Valhalla does not discriminate against the kind of fight you lost. Did you lose the battle with cancer? Maybe you died in a fist fight. Even facing addiction. After taking a deep drink from his flagon, Odin slams his cup down and asks for the glorious tale of your demise!
Author’s note: It’s not the tale of his demise, but I think it adhered to the spirit of the prompt. Close enough.
In life, I never drank. In death, it was merriment and partying, and there was no work or reputation to worry about. I drank experimentally at first, then more freely. Soon I was drunker than I’d ever been, though that didn’t say much. Then the man at the head of the table – after all I’d seen, was it possible he was truly Odin? – slammed his cup down, making me jump.
“I look at our newest member, and I don’t see a warrior!” His voice carried down the hall of Valhalla, resonant and booming. “I see a paper-pusher! A functionary!” He spat the word as if it were a curse.
Continue reading “Defense Rests.”
You live in a world where you have three names printed on your wrist – your one true friend, one true love, and one true enemy. But only one name is printed on your wrist.
“Tess? Tess, if you’re in here, let me know you’re okay.”
I looked around, cautious, each step setting me drifting a good foot in the light gravity. Someone had fired a set of boosters to slow the station’s rotation; the final firing sequence had begun, and I couldn’t afford any loose ends at this point. I moved through the station compartment by compartment, always leading with my taser. The little weapon was dialed up to quite a lethal voltage but would be safe to fire on the station.
“Malcolm. I’m in here.”
I lowered the taser and moved into the compartment. “Thank god. Tess, are you okay? Did you see anybody?”
The kick hit me square in the chest, and in the low gravity, I tumbled straight through the inner door of the airlock. Tess flew backward against a wall, then leaped off the wall back toward the airlock controls. I scrambled forward, but I wasn’t fast enough. The door was built to cut off explosive decompression, and it slammed shut before I’d gotten an inch.
Artwork: City Lights, by Kleg. (DeviantArt)
I picked up speed down the gentle incline, leaning into the wind as the skateboard carried me faster and faster. At his hour there were few pedestrians out, and I slalomed back and forth, weaving past them. A shout, a curse, a whimpery gasp of fear as I whipped by pedestrians. I ignored them.
My hair streamed in the wind. The air tasted like freedom. And my mastery over the board under my feet, the hard-won affinity for this extension of my body, that tasted even better.
Then I was there. I pivoted my board and slid until I reached a full stop. I kicked the nose up and lifted it, slipped it through the cargo netting on my pack. My other hand raised the camera from my hip, holding it before me.
I took a moment and absorbed my surroundings. Behind me, cars whizzed up and down the overpass. The sun was setting, and I stood in the single place from which I could see the entire city. From this angle, I could see fragments of the city beyond and around every high-rise and office building.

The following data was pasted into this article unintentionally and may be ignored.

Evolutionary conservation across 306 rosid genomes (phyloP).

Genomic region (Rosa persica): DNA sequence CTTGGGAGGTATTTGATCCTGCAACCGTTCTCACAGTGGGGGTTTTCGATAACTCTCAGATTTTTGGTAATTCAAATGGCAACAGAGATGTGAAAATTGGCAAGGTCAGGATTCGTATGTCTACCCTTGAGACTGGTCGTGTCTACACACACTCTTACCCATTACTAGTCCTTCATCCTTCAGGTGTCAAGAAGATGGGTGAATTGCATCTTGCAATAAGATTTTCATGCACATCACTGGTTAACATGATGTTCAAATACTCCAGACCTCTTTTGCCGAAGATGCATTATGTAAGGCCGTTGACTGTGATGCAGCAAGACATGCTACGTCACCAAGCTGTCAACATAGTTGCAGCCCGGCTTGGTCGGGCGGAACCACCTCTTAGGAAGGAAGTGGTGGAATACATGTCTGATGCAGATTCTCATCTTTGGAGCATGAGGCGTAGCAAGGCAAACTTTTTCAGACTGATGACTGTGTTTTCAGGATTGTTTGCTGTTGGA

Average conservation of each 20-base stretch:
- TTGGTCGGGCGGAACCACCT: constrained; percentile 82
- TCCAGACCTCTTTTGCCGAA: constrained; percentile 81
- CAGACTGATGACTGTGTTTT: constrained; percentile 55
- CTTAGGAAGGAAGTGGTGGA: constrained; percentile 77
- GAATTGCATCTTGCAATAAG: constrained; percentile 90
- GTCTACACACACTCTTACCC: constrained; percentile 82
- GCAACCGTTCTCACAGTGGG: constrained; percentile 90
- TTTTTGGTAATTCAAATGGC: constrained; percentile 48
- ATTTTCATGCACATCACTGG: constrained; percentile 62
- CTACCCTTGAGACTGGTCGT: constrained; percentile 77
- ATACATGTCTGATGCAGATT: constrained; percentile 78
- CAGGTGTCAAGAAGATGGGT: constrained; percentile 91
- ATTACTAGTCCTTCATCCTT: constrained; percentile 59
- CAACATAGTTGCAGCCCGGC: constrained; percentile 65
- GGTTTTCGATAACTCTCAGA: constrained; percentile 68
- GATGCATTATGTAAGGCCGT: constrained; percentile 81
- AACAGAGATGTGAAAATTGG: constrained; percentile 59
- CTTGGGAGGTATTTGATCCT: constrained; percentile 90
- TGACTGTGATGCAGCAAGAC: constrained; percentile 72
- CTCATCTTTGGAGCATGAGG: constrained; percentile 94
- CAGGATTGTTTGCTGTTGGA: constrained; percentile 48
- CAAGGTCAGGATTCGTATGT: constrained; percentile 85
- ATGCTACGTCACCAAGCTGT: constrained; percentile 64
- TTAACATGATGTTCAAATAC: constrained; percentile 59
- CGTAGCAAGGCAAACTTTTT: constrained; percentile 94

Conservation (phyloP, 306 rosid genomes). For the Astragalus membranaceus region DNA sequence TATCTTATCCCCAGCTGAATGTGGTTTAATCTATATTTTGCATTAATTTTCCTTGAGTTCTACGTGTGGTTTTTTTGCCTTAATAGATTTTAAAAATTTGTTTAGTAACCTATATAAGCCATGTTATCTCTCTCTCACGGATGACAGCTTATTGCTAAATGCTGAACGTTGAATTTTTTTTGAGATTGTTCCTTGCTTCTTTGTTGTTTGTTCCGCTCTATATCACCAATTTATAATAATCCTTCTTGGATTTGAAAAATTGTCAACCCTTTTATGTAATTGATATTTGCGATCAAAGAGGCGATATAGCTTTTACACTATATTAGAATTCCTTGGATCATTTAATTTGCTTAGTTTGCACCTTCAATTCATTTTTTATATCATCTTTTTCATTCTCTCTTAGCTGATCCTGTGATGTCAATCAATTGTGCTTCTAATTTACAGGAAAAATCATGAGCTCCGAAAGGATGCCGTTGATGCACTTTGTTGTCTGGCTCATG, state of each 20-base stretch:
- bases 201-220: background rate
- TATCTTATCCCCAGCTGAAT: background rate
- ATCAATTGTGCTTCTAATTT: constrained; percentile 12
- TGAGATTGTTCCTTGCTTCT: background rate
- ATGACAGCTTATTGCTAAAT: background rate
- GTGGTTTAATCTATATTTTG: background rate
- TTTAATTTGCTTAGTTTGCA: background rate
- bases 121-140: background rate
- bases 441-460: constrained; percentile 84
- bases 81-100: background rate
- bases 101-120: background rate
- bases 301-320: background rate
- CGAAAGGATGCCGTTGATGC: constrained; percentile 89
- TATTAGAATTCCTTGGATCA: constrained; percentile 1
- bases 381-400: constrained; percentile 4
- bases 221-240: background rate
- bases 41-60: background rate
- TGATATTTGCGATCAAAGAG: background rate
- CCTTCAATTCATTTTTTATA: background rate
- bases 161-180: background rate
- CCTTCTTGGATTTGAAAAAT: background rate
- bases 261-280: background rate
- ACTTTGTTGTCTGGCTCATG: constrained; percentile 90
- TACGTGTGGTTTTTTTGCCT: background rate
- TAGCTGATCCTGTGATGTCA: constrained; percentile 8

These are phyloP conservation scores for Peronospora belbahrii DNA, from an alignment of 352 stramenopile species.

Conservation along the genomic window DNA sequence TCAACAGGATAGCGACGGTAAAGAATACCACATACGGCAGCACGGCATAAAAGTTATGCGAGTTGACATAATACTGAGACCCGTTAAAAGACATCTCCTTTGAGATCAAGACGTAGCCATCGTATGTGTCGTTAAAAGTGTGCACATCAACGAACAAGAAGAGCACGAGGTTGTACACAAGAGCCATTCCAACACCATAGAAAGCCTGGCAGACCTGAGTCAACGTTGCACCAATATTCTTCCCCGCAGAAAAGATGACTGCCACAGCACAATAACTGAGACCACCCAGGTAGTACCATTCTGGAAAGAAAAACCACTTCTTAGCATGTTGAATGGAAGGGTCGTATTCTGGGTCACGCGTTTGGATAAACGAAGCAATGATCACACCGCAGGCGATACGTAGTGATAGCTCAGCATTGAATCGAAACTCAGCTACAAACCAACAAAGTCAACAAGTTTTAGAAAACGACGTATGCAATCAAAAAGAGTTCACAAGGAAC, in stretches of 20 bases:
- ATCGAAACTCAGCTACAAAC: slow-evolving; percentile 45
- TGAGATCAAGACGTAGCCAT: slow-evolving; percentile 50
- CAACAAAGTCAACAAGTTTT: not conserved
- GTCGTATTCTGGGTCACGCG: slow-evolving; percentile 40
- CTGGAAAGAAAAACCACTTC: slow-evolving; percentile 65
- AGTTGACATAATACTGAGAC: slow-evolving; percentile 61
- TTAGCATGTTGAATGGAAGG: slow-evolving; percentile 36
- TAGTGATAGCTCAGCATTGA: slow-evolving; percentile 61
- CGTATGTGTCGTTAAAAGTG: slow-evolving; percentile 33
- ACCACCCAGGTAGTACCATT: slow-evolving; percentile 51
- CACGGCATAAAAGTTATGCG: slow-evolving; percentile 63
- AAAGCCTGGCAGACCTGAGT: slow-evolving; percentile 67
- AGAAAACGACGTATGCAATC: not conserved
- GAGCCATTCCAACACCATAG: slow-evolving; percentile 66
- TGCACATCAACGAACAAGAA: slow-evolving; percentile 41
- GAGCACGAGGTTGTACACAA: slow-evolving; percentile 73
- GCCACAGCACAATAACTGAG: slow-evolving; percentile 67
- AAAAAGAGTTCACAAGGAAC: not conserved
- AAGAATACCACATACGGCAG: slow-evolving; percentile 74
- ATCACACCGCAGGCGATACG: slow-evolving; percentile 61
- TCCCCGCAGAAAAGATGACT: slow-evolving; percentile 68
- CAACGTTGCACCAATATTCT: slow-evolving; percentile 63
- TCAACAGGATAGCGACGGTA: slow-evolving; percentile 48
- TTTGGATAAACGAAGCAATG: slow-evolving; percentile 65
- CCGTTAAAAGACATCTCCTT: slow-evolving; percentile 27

Headlights crawled up and down the roads, and the building lights shone, turning on and off. There was not a single cloud, and the wind off the mountain had swept away the smog, leaving only a faint halo around each bright city light. I was not going to get a better shot.
Continue reading “Expression”
You run a night school for assassins. The other professional assassins loathe you for turning customers into self-sufficient killers. You would get frustrated by their constant attempts on your life, if they didn’t make for such good lessons for your students…
I strode across to the podium, before the diagram of the human skeleton and circulatory system. The class was small, ten people. I found it to be my optimum class size. Any more and my students began to look like a forest, not trees. Any less, and I might have trouble with my payments.
One tentative hand rose up. She was a slip of a girl. Her demeanor was timid, her hand trembling in the air. None of her classmates took her seriously. They were new, yet. Not all of them quite realized that I wasn’t here to teach them how to fight, but how to kill. Ellen’s ‘fragile flower’ act would serve her well.
Continue reading “Timid Reaper”
The love of your life has just died in your arms.
I strode across the battlefield, picking my way over the bodies to where she lay. The sun beat down on my face, beads of sweat mixing with blood, red droplets catching in my lashes. At least it wasn’t mine.
I knelt at her side, brushing her hair back. “Anya.” Her breath was fast and shallow, her eyes unfocused.
“Anya. Does it hurt?” She shifted and whimpered. Someone else shifted too, and I put my sword into his chest, letting it stay there for the moment.
“It hurts less,” she said. “But it’s so cold. Chris . . . I think this is it.”
Continue reading “A Soldier’s Mercy”